Manila Biennale – Open City 2018

The Red Slide, 2012, polyurethane


Aigars Bikše’s work The Red Slide can be viewed in Manila Biennale – Open City 2018 in Manila, The Philippines.

Manila Biennale is an art festival oriented towards urban development that has gained prominence in the region of South-East Asia within the first year of its operation. Over 50 international participants have displayed their work in Intramuros, historically old and culturally significant part of the city.

This Year’s theme Open City is both – a tribute and a commemoration. It honors the emergence of the region of Intramuros, built during the reign of Spain and considered to be the birthplace of the local culture. At that time it was a lively port, which had thus opened itself up to the outer initiatives, influences and people unlike the vast majority of the surrounding areas. Meanwhile it serves as a reminder of the happenings of  the World War II and the destruction of Intramuros. Particularly on December 26, 1941 the city – colony of the US at that time – was declared an Open City. It came to be positioned as non-military city and was cleared of all military presence.  War period remains that of unease and hardship for the inhabitants of Manila.

There is yet an ongoing debate pledging and convicting different political powers and military interventions in the city of Manila during World War II. The US tends to be seen as the liberating superpower in this reference both – locally and internationally – while the Japanese are condemned for their extensive occupation of the city. Apart from this prevalent perception, other versions and interpretations persist and sometimes find their voice through new artistic and social initiatives.

This urban intervention – a bright red slide with a fallen soldier constituting its base -The Red Slide is located in the central square of the old city next to the Cathedral of Manila. It has come to be one of the most prominent and eye-catching objects in the context of Manila Biennale and continues to attract a constant flux of people. Apart from intriguing the masses, the work is aimed at raising awareness about the past and confronting the tensions of today. The piece of art is surrounded by various historical interpretations that overlap and become juxtaposed.

For more info on Manila Biennale:


Rikuzentakata AIR Program 2017

Aigars Bikše took part in Rikuzentakata Artist In Residence program 2017 from September through October. Focusing on the restoration of the urban space through expression of art, the program encourages interaction with the local community and a “hands-on” participation in the urban renewal. Particularly Japan’s AIR programs are designed to address the matters of the local area, culture and tradition.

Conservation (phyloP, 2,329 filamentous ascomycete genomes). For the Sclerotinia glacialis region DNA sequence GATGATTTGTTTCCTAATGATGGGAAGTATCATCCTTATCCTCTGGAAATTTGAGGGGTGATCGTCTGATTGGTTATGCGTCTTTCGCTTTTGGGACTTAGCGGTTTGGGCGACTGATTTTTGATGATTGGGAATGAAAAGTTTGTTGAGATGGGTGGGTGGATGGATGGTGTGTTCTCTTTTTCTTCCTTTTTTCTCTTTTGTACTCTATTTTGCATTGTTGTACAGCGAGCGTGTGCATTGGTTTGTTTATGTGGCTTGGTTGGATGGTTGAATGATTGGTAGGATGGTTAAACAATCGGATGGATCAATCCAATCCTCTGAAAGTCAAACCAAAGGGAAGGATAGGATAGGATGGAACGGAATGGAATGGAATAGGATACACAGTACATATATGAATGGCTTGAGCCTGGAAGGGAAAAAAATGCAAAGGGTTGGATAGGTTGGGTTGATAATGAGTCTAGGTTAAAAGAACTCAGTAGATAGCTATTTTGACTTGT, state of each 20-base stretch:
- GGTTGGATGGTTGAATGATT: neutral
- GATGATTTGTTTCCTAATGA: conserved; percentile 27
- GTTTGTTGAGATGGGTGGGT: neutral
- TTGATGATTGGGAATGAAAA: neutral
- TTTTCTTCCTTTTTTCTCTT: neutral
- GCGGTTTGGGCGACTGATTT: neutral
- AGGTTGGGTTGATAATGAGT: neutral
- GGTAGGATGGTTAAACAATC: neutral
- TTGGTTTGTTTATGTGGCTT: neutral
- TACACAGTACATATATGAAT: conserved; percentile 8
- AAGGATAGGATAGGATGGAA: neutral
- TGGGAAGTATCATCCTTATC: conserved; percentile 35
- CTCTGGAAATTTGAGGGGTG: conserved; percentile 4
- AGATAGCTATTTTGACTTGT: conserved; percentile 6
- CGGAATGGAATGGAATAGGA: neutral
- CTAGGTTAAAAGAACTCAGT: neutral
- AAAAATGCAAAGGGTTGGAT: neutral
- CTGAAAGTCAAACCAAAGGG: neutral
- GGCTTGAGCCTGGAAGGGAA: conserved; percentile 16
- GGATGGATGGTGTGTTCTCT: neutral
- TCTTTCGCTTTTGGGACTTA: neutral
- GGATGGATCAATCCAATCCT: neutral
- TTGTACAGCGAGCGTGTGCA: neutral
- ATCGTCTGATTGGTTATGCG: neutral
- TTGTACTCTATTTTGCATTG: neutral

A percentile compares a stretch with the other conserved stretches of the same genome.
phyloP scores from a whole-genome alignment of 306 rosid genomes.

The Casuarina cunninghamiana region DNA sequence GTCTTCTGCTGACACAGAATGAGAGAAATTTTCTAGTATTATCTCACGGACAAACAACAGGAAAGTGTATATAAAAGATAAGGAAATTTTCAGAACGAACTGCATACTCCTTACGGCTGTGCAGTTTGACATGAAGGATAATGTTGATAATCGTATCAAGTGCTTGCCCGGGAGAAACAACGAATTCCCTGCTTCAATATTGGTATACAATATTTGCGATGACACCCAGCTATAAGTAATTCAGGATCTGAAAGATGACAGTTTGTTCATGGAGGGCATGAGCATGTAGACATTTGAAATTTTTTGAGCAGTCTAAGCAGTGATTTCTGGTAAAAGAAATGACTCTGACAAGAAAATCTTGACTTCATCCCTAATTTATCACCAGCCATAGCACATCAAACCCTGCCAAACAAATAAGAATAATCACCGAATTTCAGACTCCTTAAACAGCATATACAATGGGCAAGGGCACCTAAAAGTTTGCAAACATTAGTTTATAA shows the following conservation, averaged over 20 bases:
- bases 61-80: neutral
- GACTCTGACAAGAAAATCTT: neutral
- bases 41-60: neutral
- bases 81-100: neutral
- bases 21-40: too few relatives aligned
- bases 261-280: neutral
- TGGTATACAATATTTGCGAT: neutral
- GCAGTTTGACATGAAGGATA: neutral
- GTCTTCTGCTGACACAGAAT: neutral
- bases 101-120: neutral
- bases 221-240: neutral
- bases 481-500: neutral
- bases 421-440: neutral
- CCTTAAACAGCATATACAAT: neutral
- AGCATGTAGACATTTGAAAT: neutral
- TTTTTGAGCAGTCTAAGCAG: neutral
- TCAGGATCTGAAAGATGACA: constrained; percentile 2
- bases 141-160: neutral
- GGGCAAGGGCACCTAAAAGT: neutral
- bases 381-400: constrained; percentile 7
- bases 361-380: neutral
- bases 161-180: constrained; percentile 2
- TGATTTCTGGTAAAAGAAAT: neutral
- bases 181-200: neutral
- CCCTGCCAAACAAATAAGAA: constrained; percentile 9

On the 11th of March, 2011 a magnitude-9 earthquake hit eastern Japan and a subsequent 17 meters high tsunami followed destroying most of the city and leaving the community devastated and scattered. Following the catastrophe, the government put efforts in building extensive tsunami-defense mounds to prevent further disasters. Yet, the local population experiences and expects these catastrophes to happen once every century as part of the natural cycle. The values of Shintoism are embedded in the local culture, forces of nature being at the very heart of this ideology. Here the governing bodies and long-established religious belief system coexist and often enough become juxtaposed.

Personal interest in mythology and mythological beliefs brought the artist to participate in this project. One story in particular caught his attention and constitutes the concept of the project. An elderly man who had survived the tsunami recalls lending his back yard to a local shaman to perform a ritual shortly after the catastrophe. Having seen the wave and barely escaped by running up-hill, the man was wondering how he had managed to escape. The Shaman suggested it might have been the protection of the fox in case he had built a temple for one. And, indeed, shortly before the city was flooded and destroyed, the man had built a small temple-like burial place for a fox he had found lying in his yard. On the other end, instances are reported of people being lured into the forest by a fox. It is still commonly held that the fox possesses magical power and can protect people same as cheat and lure them away by changing its appearance into human-like.

The local mythological beliefs find their way into the everyday practices of the local community and to some extent mediate the lives of the people of Rikuzentakata. At the same time these beliefs overlap with the modernity and industrial influences from outside, such as the preventive government actions not fully understood and accepted by the community that values the nature above all. The end-project seeks to combine the encounters of the residency in Rikuzentakata.

In the work Mythology and propaganda; foxes playing with a mediocre space rocket two foxes representing the mythological beliefs still prevalent in the modern-day Rikuzentakata are combined with what stands for potential danger – a mediocre space rocket. The course of history presents old beliefs with new struggles caused by new advancements and ideologies whereas either one of these has to conform and be brought up to date. Participation in the AIR program in Rikuzentakata allows to see how Art-led community revitalization is indeed possible and rewarding.